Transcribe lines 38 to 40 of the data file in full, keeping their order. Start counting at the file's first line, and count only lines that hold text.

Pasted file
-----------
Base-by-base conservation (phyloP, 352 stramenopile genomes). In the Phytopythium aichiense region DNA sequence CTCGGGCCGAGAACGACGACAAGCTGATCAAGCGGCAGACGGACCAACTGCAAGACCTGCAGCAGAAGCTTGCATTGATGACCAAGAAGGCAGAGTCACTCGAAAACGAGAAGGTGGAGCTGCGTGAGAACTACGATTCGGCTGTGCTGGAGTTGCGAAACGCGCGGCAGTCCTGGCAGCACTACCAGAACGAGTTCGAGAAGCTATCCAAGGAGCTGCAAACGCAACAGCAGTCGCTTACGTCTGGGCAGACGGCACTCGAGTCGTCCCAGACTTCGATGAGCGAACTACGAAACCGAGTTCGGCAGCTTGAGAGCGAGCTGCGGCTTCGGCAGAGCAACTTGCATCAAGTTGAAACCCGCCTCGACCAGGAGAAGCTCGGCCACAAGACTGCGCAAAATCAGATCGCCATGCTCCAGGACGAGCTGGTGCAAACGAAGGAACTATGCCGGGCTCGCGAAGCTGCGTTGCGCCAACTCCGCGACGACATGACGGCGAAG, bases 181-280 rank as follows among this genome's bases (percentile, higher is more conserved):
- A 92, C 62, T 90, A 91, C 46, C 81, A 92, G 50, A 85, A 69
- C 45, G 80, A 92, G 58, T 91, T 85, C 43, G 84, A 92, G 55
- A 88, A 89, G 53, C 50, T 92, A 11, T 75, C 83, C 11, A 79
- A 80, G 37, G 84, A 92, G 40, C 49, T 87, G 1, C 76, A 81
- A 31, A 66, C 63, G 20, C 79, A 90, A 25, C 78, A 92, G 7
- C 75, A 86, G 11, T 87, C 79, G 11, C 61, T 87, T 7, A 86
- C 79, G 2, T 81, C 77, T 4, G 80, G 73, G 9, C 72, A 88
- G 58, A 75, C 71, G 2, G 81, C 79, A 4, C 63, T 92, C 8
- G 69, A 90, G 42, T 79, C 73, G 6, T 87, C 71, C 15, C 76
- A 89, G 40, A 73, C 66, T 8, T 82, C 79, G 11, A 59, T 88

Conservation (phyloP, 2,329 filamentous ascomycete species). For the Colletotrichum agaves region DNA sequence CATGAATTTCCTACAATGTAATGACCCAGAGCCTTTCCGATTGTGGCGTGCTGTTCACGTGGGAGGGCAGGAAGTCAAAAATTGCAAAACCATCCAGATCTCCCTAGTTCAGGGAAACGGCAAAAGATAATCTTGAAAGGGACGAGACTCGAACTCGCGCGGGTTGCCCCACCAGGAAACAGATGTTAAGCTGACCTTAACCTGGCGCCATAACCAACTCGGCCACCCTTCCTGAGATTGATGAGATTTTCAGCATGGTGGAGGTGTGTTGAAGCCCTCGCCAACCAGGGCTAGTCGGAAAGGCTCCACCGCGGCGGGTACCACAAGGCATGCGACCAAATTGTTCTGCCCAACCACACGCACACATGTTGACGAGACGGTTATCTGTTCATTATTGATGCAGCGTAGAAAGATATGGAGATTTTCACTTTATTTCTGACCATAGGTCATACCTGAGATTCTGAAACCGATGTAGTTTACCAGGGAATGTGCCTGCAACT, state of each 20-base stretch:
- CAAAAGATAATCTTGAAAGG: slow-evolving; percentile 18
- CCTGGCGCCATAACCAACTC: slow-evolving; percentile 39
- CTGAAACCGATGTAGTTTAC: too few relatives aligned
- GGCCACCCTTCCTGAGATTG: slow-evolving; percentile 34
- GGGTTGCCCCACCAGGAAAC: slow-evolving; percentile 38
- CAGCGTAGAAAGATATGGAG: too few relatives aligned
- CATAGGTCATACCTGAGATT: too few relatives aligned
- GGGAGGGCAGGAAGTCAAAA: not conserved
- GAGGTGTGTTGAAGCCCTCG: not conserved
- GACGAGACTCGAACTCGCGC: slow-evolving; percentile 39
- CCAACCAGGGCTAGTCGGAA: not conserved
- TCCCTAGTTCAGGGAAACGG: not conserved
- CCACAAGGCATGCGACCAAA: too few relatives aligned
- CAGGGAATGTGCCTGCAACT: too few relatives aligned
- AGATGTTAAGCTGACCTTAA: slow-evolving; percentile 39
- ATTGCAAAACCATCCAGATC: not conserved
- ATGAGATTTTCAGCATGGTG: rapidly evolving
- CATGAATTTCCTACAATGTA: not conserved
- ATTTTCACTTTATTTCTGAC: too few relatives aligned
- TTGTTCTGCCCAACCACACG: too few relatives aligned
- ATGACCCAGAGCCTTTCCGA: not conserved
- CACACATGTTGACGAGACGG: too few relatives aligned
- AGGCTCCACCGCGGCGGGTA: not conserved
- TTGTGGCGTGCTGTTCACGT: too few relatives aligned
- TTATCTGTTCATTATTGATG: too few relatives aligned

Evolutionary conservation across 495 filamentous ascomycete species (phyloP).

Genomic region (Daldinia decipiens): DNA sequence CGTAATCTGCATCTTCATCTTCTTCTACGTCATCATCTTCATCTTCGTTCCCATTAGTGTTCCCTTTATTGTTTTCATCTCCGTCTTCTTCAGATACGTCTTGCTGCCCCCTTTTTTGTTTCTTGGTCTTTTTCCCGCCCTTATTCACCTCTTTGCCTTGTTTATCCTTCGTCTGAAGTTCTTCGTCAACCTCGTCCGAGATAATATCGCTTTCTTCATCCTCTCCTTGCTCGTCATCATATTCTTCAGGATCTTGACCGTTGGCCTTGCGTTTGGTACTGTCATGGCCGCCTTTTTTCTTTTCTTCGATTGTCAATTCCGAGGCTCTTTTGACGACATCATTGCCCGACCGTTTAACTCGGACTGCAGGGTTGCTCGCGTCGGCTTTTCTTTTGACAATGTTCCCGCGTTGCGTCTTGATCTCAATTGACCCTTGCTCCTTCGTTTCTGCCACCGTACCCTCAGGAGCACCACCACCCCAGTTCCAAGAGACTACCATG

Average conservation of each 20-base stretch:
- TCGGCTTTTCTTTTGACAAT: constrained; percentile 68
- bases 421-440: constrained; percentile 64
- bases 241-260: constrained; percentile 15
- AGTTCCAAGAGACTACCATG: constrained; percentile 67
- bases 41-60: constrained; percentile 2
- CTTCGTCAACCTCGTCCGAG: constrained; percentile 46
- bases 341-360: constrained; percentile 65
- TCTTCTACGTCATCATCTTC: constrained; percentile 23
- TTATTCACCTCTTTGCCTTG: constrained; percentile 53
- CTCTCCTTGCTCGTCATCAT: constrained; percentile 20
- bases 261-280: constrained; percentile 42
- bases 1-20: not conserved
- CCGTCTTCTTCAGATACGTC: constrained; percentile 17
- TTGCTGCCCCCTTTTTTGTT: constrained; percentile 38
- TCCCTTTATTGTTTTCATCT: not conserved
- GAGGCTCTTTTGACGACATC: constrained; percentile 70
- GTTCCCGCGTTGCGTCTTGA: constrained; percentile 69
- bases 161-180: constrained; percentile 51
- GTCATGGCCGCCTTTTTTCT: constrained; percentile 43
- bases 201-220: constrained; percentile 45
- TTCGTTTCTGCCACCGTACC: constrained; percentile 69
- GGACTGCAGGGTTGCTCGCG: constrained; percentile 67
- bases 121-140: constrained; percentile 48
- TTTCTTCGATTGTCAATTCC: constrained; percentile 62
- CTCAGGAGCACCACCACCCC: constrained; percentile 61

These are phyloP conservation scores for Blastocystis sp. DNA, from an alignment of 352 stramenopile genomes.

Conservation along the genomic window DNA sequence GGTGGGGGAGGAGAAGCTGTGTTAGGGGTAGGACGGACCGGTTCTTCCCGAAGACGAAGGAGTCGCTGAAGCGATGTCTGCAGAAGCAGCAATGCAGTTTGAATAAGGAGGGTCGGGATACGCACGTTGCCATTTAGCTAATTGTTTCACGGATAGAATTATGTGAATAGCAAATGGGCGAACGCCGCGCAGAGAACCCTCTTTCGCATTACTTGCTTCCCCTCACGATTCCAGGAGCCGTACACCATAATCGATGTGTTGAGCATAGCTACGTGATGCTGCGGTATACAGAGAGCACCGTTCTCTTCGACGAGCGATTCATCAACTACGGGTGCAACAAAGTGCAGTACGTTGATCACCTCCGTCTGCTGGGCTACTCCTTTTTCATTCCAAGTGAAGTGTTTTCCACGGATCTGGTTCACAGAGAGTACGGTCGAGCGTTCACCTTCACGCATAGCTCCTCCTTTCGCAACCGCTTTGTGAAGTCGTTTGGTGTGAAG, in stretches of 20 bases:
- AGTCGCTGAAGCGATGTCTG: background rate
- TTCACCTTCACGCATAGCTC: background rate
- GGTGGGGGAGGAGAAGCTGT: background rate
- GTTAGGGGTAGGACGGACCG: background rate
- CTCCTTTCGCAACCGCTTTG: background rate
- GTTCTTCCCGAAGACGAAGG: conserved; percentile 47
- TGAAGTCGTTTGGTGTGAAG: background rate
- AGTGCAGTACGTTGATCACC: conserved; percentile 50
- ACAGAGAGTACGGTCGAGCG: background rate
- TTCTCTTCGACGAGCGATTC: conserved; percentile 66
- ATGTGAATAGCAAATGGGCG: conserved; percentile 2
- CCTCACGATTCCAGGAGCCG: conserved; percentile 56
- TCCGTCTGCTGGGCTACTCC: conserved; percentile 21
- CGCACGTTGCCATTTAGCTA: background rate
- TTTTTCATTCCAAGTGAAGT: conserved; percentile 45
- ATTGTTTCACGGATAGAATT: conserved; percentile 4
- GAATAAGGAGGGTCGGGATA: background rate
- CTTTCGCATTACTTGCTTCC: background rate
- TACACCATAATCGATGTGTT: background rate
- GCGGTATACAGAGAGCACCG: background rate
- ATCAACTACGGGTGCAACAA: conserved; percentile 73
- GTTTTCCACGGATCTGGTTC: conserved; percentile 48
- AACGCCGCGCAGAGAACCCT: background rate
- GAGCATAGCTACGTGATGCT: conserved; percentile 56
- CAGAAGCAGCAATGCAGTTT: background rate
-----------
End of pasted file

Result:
Evolutionary conservation across 495 filamentous ascomycete species (phyloP).

Genomic region (Daldinia decipiens): DNA sequence CGTAATCTGCATCTTCATCTTCTTCTACGTCATCATCTTCATCTTCGTTCCCATTAGTGTTCCCTTTATTGTTTTCATCTCCGTCTTCTTCAGATACGTCTTGCTGCCCCCTTTTTTGTTTCTTGGTCTTTTTCCCGCCCTTATTCACCTCTTTGCCTTGTTTATCCTTCGTCTGAAGTTCTTCGTCAACCTCGTCCGAGATAATATCGCTTTCTTCATCCTCTCCTTGCTCGTCATCATATTCTTCAGGATCTTGACCGTTGGCCTTGCGTTTGGTACTGTCATGGCCGCCTTTTTTCTTTTCTTCGATTGTCAATTCCGAGGCTCTTTTGACGACATCATTGCCCGACCGTTTAACTCGGACTGCAGGGTTGCTCGCGTCGGCTTTTCTTTTGACAATGTTCCCGCGTTGCGTCTTGATCTCAATTGACCCTTGCTCCTTCGTTTCTGCCACCGTACCCTCAGGAGCACCACCACCCCAGTTCCAAGAGACTACCATG

Average conservation of each 20-base stretch: